In this retrospective study, the prevalence of incisional infection was significantly lower in horses in which a stent bandage was used than in horses in which a stent bandage was not used. The prevalence of incisional infection when using a stent bandage was 2.7%, comparing favourably to values reported for ventral midline coeliotomies in other studies [1-11]. For the last 20 months of this study, no incisional infections were observed in the stent group. None of the horses in this series had wound dehiscence or developed incisional hernias before being discharged from the hospital, which typically occurred 10 days post operatively. However, because these horses were not followed up after discharge, information regarding the true prevalence of incisional hernias is lacking. In both groups, all incisional infections were identified within 9 days after surgery, a finding that is consistent with previous reports that incisional drainage tends to develop within 7–14 days after surgery [18, 22, 26]. Consequently, removal of the staples 10 days after surgery in our study might seem to be an early practice; however, we typically discharge our patients 1 or 2 days after staple removal with strict instructions to consult a veterinarian in case of any wound drainage.

In human patients, the factors most commonly influencing the risk of wound infection include dead space, amount of bacterial contamination, necrotic tissue and motion [27]. Contamination at surgery does not seem to be a critical factor in the development of incisional infection [2, 3, 6, 14, 17, 28], and our results are consistent with these findings. The results of recent studies indicate that true contamination occurs primarily in the early post operative period. For example, Freeman et al. [29] suggest that the status of the recovery stall plays a big part in the development of incisional complications and the status should be as clean and dry as possible during recovery from anaesthesia. We speculate that fluid that might collect in the preputial sheath during the surgery is a potential source of incisional infection in male horses, especially when these animals are transported with a hoist. Care should be taken to protect the wound from such contamination.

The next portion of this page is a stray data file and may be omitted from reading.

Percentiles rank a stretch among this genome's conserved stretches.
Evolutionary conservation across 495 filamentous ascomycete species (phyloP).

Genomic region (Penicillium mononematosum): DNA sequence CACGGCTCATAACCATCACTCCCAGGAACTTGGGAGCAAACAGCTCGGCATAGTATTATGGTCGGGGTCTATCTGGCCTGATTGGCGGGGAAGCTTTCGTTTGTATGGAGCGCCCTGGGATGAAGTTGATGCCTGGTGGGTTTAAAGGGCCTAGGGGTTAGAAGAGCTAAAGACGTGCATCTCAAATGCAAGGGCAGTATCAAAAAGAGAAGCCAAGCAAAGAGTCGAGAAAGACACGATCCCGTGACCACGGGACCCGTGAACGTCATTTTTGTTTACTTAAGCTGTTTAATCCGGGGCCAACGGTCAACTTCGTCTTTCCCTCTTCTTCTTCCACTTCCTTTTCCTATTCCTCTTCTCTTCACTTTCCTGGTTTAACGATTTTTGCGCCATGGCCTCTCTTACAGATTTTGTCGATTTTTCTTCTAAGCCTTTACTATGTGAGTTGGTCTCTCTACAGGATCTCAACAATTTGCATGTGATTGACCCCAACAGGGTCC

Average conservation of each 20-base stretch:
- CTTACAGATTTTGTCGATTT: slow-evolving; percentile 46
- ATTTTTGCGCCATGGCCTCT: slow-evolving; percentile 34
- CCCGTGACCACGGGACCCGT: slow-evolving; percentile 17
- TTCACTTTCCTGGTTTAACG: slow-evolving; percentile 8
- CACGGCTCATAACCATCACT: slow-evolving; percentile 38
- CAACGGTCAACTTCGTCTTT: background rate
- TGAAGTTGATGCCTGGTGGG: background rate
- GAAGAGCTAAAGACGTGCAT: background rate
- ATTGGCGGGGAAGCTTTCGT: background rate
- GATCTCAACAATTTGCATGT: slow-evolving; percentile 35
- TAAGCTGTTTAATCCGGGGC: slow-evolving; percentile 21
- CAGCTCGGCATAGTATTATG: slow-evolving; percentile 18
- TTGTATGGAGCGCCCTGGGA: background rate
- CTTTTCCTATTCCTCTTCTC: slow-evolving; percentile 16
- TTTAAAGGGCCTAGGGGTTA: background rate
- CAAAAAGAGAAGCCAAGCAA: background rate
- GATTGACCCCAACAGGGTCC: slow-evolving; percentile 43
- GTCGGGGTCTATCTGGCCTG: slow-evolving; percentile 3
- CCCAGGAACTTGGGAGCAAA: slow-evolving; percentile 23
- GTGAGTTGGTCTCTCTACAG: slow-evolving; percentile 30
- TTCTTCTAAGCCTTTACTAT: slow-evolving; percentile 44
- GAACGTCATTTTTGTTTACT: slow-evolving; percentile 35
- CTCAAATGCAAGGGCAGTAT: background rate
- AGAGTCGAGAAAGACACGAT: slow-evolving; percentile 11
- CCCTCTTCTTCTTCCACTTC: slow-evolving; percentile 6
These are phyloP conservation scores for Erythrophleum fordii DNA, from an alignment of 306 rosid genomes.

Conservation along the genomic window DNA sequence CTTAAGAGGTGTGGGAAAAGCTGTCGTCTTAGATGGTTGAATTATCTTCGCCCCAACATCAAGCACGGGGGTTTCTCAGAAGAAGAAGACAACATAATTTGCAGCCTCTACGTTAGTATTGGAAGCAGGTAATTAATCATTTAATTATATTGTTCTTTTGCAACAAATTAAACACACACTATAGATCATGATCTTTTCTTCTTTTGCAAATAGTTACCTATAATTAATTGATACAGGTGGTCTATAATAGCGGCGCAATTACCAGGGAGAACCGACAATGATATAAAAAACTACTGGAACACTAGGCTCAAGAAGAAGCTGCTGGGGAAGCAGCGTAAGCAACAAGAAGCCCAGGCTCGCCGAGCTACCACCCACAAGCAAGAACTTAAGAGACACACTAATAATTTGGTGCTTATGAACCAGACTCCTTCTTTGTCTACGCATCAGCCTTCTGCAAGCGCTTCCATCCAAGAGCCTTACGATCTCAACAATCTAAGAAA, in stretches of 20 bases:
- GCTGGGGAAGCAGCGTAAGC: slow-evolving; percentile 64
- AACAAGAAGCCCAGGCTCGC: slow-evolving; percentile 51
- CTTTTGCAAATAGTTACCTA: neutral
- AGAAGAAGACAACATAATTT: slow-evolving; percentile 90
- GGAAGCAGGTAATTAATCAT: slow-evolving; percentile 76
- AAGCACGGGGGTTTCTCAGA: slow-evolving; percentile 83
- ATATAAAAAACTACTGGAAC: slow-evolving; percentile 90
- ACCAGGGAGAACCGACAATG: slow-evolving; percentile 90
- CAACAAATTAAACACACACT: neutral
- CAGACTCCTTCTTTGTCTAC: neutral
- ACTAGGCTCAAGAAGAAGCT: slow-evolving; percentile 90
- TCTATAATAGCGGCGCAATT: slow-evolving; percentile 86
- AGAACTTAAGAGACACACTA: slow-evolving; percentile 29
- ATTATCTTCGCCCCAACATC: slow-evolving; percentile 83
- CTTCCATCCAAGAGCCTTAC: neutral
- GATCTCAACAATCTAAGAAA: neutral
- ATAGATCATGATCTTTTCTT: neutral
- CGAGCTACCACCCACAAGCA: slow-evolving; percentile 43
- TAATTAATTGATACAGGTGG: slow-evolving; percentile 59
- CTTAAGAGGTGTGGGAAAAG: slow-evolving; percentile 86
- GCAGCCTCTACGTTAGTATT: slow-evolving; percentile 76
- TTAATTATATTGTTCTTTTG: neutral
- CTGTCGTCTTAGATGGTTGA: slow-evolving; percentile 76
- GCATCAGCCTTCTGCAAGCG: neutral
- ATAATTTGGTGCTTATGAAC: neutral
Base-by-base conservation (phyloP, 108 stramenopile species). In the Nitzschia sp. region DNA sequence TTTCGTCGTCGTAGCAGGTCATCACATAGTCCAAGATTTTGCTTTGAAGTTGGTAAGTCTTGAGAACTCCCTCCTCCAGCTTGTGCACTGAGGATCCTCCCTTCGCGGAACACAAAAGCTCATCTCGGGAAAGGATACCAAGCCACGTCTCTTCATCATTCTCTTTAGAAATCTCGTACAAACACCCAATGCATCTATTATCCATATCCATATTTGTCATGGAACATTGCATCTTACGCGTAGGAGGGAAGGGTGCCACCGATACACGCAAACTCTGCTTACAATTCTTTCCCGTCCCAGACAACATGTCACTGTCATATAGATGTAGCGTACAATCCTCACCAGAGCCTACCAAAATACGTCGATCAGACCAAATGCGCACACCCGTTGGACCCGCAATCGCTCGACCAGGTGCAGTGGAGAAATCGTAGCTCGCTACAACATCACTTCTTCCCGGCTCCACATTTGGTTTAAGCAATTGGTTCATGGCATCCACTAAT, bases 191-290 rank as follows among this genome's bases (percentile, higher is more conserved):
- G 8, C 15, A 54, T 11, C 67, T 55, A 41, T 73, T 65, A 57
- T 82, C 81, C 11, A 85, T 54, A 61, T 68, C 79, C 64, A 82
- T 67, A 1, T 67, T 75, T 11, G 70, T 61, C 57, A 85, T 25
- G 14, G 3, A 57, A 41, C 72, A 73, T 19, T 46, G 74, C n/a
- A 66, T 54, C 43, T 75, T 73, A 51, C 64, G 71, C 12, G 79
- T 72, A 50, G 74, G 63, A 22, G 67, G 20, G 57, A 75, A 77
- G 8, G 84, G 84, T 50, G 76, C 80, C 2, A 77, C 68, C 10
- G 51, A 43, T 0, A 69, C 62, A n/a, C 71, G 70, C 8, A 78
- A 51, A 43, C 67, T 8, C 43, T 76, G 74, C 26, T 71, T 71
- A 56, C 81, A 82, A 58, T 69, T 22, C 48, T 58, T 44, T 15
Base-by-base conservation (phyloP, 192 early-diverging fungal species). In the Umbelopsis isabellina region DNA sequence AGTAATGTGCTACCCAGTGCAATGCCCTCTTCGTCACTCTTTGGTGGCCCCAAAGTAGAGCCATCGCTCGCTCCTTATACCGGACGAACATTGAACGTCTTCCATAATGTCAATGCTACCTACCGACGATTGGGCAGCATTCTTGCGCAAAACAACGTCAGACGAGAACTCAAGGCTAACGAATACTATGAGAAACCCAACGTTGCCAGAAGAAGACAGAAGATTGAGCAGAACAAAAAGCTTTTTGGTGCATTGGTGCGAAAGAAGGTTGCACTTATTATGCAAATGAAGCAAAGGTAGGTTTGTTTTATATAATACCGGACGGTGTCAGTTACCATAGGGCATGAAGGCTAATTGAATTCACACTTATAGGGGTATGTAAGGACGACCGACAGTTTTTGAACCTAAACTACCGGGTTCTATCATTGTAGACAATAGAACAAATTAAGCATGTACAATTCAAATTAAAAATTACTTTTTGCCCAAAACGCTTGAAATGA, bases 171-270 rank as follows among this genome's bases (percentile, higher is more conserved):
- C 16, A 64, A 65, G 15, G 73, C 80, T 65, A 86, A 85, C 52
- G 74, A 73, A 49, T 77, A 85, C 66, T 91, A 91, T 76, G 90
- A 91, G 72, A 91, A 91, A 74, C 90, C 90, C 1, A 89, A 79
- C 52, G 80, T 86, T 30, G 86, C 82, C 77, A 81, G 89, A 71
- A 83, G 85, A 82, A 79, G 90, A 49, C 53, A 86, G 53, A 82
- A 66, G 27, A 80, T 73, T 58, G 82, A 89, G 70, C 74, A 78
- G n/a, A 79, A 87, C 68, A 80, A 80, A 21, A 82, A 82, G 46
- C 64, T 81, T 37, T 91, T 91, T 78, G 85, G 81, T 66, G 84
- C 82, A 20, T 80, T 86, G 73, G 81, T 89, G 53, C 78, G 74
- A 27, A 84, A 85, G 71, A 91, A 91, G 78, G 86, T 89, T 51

Recently, the use of an abdominal bandage has been advocated to protect the wound from contamination and trauma, reduce oedema and retain prolapsed bowel [12, 13, 20, 29, 30]. Some investigators contend that these bandages provide little support to the incision and the abdominal wall [30], or can become a source of contamination, especially if they become wet and remain in place for too long [12, 13]. The abdominal bandage is often applied after recovery from anaesthesia, or after removal of a stent bandage. Therefore, there has been some debate regarding the routine use of such bandages after colic surgery, primarily owing to the expense associated with these bandages, the risk of contamination with urine, especially in male horses, and serum from the belly band, or in hot weather as sweating occurs, leading to a moist warm environment near the incision [10, 12, 13, 20, 29, 31]. Indeed, conflicting results have been obtained in recent studies by Smith et al. [18] and Torfs et al. [11]. In human patients, wounds covered with synthetic occlusive dressings heal faster, but have increased concentrations of bacteria owing to the favourable environment created under the dressing [32].